What is a Holter monitor?
A Holter monitor is a portable electrocardiogram (ECG) that your child wears for at least 24 hours (1 full day and night) and up to 14 days.
It is about the size of a deck of cards. It comes with a shoulder strap or belt clip so your child can carry it around as they go through a normal day.
A Holter monitor is a noninvasive test.
Why is a Holter monitor used?
Holter monitors record how fast or slow the heart beats throughout the day while your child is playing, exercising and sleeping.
It helps to track symptoms such as dizziness, chest pain, fainting and palpitations (fast heart rhythms or skipping beats).
Your child’s heart doctor (cardiologist) will order a Holter monitor to check your child’s heart rate or to see if they are having an abnormal heart rhythm (arrhythmia).
How does a Holter monitor work?
A nurse or technician will attach the electrode wires (leads) of the Holter monitor to your child’s chest with stickers and place the monitor in a comfortable position. The electrodes pick up tiny electrical signals from the heart. The monitor records these signals.
When the recording is done, you will need to return or mail the monitor, leads and case to the Heart Center. We will give you a prepaid mailer.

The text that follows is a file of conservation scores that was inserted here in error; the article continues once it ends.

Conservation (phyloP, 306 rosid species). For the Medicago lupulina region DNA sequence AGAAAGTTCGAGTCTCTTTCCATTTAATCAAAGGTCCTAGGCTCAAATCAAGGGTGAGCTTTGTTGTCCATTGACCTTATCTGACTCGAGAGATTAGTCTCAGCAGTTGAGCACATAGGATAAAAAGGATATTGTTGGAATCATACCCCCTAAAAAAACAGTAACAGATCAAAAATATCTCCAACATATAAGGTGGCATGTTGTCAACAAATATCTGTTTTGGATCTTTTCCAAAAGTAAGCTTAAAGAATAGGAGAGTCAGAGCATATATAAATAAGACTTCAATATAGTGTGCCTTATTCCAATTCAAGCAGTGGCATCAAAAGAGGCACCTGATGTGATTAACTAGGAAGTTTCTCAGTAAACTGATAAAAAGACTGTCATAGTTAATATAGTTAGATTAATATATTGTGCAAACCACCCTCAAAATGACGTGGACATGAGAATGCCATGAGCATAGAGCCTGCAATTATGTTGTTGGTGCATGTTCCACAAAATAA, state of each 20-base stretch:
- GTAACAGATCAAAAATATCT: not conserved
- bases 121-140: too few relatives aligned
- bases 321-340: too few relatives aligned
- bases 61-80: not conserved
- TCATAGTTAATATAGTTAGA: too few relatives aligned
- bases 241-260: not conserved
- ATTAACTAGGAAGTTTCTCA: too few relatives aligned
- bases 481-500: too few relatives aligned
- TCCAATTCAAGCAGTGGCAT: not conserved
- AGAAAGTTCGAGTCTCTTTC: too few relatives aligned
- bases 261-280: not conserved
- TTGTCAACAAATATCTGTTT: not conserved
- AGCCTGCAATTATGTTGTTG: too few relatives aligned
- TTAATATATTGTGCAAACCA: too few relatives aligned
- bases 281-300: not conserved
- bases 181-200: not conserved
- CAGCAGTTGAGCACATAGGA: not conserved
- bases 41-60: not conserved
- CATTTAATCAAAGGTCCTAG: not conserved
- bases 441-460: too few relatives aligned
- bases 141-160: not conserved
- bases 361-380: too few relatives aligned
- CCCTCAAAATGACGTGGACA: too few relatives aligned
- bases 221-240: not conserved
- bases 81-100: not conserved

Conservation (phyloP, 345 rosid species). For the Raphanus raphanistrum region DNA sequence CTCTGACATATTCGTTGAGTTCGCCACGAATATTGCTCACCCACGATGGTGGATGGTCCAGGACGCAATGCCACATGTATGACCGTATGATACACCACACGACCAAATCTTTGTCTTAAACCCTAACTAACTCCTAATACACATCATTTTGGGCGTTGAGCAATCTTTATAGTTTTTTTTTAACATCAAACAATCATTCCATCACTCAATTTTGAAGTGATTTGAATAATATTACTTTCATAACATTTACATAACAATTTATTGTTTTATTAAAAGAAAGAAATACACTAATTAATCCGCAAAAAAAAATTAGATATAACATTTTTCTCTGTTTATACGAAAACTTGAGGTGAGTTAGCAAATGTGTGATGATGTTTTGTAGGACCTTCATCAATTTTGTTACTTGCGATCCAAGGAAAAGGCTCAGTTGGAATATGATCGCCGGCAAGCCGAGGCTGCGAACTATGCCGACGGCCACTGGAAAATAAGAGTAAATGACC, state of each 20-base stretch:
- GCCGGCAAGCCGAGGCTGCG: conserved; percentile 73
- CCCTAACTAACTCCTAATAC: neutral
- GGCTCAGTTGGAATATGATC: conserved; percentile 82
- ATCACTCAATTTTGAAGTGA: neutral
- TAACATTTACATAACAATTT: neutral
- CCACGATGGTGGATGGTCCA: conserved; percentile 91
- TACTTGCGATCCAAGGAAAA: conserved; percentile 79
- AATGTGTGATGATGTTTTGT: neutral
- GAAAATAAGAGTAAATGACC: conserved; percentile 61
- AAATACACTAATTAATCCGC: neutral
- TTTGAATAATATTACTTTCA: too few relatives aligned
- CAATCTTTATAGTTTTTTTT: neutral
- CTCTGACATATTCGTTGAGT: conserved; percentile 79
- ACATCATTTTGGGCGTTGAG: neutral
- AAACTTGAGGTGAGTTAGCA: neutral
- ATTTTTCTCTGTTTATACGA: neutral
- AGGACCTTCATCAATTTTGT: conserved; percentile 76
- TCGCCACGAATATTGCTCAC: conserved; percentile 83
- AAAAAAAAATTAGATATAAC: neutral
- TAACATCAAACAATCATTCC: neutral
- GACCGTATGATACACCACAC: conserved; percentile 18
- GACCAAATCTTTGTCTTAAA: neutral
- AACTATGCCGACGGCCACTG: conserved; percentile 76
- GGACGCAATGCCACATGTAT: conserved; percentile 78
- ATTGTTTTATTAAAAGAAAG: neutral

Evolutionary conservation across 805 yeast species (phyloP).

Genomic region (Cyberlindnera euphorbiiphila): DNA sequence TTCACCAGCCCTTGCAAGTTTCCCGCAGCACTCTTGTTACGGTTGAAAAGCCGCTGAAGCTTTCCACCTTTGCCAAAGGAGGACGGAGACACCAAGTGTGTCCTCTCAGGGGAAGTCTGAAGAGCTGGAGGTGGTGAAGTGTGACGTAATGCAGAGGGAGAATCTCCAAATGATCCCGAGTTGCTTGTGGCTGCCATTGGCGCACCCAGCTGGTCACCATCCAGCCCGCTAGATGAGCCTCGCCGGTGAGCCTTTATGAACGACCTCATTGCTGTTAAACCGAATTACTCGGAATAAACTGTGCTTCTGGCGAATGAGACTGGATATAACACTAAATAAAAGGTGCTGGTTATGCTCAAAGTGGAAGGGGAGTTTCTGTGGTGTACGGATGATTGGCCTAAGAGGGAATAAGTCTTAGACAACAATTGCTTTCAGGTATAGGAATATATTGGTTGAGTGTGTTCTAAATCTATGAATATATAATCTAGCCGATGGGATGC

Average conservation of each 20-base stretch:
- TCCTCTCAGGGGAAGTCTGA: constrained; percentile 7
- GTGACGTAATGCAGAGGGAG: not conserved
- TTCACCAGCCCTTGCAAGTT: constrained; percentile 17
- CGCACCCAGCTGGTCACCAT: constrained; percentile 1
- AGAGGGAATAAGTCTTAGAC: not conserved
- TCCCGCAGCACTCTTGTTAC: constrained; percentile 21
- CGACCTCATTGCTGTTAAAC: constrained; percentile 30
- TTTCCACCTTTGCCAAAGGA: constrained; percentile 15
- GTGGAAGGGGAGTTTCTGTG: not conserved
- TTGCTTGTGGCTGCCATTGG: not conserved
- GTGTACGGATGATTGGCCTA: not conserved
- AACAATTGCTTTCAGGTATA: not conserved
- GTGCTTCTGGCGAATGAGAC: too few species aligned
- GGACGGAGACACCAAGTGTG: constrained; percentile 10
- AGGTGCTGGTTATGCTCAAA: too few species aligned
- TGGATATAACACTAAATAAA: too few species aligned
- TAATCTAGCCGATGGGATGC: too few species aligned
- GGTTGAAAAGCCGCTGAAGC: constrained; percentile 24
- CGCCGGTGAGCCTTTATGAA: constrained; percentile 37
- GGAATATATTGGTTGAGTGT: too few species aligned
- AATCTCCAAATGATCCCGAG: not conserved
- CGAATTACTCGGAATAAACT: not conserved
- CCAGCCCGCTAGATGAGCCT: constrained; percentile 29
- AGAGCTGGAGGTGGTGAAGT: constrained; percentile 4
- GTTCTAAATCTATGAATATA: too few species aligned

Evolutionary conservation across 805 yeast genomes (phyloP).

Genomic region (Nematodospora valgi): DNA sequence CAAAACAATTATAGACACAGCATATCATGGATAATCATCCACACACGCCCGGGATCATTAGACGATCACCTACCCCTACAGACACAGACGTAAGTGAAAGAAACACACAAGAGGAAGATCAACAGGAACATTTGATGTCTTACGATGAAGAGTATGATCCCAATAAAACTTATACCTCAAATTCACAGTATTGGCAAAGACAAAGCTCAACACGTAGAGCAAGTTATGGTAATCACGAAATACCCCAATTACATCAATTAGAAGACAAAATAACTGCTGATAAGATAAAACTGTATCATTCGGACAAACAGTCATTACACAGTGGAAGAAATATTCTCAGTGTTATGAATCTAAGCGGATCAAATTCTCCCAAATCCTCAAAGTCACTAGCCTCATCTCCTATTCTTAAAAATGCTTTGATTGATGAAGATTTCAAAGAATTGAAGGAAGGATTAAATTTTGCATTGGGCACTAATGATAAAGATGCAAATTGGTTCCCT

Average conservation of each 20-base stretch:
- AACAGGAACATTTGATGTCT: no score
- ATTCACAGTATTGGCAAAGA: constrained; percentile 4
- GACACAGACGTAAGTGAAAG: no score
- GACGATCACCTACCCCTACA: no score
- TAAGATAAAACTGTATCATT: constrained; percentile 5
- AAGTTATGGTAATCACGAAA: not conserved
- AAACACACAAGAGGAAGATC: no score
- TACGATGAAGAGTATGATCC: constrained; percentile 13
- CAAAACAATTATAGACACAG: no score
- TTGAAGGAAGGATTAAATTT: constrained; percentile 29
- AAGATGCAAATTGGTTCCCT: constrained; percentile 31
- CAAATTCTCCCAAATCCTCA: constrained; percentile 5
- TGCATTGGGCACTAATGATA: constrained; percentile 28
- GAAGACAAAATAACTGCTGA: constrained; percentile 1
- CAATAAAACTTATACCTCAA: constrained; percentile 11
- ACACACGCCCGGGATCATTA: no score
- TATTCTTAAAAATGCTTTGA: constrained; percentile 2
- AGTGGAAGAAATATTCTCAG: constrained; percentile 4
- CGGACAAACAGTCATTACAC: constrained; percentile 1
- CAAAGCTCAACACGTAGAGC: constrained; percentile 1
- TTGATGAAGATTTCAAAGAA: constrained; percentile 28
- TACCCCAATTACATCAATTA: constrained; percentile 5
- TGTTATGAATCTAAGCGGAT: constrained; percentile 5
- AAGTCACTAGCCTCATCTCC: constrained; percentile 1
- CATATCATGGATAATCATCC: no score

Your child’s cardiologist will analyze the monitor’s readings and look for any times your child had an arrhythmia.
What happens during the test?
Your child will wear the monitor day and night for 1 to 14 days. You will keep a diary of your child’s activities during the day and any symptoms.
The doctor will compare your child’s diary with the Holter recording to see what kind of activity brought on any changes in heart rhythm.
How long does it take to get results of the test?
To get results, you will need to return the monitor, leads and case. After we receive them, it takes about 2 weeks for a technician to scan the information into a computer and for the cardiologist to interpret the information.
We will call you with the results, even if they are normal. If the recording shows an arrhythmia (abnormal heart rhythm), your child will need further evaluation by a cardiologist.